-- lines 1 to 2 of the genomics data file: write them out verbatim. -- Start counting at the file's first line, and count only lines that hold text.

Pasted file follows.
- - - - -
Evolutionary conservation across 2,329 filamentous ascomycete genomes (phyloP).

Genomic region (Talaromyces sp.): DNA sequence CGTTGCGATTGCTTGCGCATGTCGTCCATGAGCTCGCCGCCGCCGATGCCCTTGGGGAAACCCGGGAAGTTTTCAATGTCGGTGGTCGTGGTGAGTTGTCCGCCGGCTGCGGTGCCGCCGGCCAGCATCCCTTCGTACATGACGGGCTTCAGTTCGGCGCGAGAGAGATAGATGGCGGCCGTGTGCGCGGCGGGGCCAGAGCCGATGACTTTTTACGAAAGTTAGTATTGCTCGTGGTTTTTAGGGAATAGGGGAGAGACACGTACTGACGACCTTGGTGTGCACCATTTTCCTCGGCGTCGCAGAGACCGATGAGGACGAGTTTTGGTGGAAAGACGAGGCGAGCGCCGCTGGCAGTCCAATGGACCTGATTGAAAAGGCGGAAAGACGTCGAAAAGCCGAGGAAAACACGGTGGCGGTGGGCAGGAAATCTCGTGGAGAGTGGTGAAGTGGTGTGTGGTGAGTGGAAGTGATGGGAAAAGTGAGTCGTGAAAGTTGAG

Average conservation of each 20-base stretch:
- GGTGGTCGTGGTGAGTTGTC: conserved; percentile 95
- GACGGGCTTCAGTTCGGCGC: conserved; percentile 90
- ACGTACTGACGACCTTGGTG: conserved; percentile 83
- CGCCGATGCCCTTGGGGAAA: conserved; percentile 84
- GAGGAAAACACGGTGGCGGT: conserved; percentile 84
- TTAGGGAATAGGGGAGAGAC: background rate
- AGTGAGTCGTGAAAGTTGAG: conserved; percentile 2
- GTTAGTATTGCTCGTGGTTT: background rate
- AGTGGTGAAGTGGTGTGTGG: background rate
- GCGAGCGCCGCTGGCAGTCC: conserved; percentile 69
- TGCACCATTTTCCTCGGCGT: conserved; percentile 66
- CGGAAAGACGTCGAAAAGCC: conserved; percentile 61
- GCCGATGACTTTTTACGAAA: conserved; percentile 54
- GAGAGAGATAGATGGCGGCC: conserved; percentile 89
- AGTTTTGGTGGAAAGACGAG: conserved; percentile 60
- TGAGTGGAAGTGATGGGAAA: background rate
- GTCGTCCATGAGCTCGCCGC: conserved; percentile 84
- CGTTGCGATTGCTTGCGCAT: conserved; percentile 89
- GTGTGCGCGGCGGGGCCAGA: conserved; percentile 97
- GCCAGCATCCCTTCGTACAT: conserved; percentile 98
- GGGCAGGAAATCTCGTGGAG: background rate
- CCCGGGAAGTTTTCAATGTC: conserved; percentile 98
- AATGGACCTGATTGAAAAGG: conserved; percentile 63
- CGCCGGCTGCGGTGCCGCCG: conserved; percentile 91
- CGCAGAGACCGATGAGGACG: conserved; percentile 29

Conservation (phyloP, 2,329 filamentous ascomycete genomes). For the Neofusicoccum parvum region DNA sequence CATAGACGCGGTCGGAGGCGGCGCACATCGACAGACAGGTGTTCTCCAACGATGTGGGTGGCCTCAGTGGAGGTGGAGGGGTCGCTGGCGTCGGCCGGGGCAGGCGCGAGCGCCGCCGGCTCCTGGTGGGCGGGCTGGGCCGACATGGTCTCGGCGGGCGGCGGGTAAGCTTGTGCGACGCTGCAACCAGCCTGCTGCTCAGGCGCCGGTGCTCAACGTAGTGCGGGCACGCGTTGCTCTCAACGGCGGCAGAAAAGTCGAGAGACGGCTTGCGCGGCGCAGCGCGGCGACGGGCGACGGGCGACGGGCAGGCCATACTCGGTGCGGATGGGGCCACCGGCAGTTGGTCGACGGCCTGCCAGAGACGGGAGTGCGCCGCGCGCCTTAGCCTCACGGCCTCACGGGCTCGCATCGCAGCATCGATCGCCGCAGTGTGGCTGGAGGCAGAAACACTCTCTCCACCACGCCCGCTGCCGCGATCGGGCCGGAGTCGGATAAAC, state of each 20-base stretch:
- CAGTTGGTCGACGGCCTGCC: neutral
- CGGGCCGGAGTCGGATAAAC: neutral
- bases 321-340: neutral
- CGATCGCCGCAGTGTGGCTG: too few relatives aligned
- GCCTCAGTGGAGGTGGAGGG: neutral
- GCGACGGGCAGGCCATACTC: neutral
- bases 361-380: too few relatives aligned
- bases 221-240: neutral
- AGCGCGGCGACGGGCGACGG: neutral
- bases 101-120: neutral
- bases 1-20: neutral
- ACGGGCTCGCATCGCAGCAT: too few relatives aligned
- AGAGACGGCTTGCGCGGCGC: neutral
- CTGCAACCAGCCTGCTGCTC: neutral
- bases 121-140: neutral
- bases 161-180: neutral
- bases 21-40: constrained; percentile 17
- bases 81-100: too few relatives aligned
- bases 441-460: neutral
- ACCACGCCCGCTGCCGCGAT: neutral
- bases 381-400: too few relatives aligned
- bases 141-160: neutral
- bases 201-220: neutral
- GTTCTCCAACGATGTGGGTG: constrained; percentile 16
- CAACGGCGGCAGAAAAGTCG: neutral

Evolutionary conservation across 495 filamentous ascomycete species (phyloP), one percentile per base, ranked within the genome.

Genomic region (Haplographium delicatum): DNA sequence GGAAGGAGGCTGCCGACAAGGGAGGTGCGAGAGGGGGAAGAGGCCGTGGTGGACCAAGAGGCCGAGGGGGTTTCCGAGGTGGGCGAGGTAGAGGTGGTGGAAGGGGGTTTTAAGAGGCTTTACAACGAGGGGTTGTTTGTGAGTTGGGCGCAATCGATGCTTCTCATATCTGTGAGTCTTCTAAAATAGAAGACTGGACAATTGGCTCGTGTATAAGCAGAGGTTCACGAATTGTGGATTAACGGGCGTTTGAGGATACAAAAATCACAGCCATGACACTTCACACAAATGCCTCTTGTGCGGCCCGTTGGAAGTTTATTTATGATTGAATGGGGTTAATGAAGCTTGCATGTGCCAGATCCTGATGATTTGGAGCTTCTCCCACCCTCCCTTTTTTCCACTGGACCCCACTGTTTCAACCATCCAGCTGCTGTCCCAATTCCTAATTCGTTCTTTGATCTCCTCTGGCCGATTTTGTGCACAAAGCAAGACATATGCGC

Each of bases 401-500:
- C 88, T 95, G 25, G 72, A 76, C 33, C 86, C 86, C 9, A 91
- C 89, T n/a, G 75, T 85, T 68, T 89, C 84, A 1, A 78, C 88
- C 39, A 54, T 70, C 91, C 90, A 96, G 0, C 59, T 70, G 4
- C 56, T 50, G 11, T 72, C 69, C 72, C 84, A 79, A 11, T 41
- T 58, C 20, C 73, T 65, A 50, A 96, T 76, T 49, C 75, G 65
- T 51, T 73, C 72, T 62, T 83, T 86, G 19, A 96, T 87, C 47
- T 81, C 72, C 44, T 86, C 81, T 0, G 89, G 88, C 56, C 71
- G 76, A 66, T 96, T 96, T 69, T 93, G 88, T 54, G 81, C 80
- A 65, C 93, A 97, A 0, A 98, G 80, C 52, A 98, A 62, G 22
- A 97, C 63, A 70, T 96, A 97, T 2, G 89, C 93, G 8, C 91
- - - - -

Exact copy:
Evolutionary conservation across 2,329 filamentous ascomycete genomes (phyloP).

Genomic region (Talaromyces sp.): DNA sequence CGTTGCGATTGCTTGCGCATGTCGTCCATGAGCTCGCCGCCGCCGATGCCCTTGGGGAAACCCGGGAAGTTTTCAATGTCGGTGGTCGTGGTGAGTTGTCCGCCGGCTGCGGTGCCGCCGGCCAGCATCCCTTCGTACATGACGGGCTTCAGTTCGGCGCGAGAGAGATAGATGGCGGCCGTGTGCGCGGCGGGGCCAGAGCCGATGACTTTTTACGAAAGTTAGTATTGCTCGTGGTTTTTAGGGAATAGGGGAGAGACACGTACTGACGACCTTGGTGTGCACCATTTTCCTCGGCGTCGCAGAGACCGATGAGGACGAGTTTTGGTGGAAAGACGAGGCGAGCGCCGCTGGCAGTCCAATGGACCTGATTGAAAAGGCGGAAAGACGTCGAAAAGCCGAGGAAAACACGGTGGCGGTGGGCAGGAAATCTCGTGGAGAGTGGTGAAGTGGTGTGTGGTGAGTGGAAGTGATGGGAAAAGTGAGTCGTGAAAGTTGAG